.
.
.
.

More than 500 Syrians leave Kurdish-held al-Hol camp

Published: Updated:

More than 500 Syrians, some related to alleged ISIS group members, quit the overcrowded Kurdish-run camp of al-Hol in the northeast of the war-torn country Monday, Kurdish officials said.

An AFP reporter saw dozens of women lugging their belongings onto trucks, and others feeding their children before their departure.

Some were accompanied by chickens and sheep, while Kurdish security forces inspected their bags as they filed out of the camp in Hassakeh province.

For all the latest headlines follow our Google News channel online or via the app.

Among them, 31-year-old Fatima was delighted to be finally going home to the eastern province of Deir Ezzor, after living in a tent with her seven children.

“We’re so happy to be going back to our houses,” she said.

“I’m going back to Sousa (village) to live in my house with my husband who was living abroad,” she said, without providing more details.

“Our home areas now are stable and safe, and most families in the camp want to return,” she said.

Sheikhmous Ahmad, a Kurdish official in charge of the region’s camps, said 515 people from 120 families were returning to areas in the east of Deir Ezzor province.

Read more:

US policies in the Middle East: An in-depth analysis of Biden’s plans

Syrian Foreign Minister Walid al-Muallem dies: State media

Syria marks 50 years of Assad family rule

US sanctions, pressure preventing return of refugees to Syria, says Assad

Syrians get ready to leave the Kurdish-run al-Hol camp holding relatives of alleged ISIS group fighters, in the al-Hasakeh governorate in northeastern Syria, on November 16, 2020. (Delil Souleiman/AFP)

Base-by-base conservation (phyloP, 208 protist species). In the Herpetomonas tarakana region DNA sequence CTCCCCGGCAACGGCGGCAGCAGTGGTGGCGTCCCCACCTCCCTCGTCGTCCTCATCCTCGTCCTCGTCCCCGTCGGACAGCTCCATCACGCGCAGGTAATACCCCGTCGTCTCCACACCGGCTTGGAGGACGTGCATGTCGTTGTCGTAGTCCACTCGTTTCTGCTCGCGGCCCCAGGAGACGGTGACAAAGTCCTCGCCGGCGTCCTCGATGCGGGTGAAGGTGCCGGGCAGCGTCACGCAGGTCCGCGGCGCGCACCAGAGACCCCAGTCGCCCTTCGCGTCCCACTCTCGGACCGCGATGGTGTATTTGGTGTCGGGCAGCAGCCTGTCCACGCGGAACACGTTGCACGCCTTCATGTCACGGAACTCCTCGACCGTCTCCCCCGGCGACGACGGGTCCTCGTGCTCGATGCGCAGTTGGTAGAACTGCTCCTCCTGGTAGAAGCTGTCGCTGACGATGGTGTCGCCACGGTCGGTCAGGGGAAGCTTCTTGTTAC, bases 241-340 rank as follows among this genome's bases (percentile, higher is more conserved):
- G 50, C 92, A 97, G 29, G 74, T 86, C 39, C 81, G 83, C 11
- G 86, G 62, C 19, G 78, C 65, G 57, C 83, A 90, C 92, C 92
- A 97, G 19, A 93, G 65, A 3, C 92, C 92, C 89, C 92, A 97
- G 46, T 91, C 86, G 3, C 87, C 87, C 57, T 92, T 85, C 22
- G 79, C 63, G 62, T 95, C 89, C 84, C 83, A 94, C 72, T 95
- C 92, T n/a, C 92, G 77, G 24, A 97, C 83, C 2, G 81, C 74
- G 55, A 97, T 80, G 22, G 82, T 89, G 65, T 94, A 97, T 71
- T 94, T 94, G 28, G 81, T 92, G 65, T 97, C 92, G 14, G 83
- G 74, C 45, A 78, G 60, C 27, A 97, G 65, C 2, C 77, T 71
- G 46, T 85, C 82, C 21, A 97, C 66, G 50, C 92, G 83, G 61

Syrians get ready to leave the Kurdish-run al-Hol camp holding relatives of alleged ISIS group fighters, in the al-Hasakeh governorate in northeastern Syria, on November 16, 2020. (Delil Souleiman/AFP)

The Syrian Democratic Council (SDC), the political wing of the region’s main military force, also said they had left in a statement.

They were the first to do so after the Kurdish authorities in northeast Syria last month vowed to allow thousands of Syrians, including the families of ISIS fighters, out of the over-populated camp.

Al-Hol hosts more than 60,000 people, including 24,300 Syrians either captured or displaced by fighting to expel ISIS from their last scrap of Syrian territory almost two years ago, according to the UN Office for the Coordination of Humanitarian Affairs.

Iraqis make up the bulk of tens of thousands of foreigners in al-Hol, which also holds alleged ISIS relatives from around 50 countries, including Western nations.

Before the latest announcement, around 6,000 Syrians had left the camp in several waves, after the Arab tribes in their home regions had vouched for them.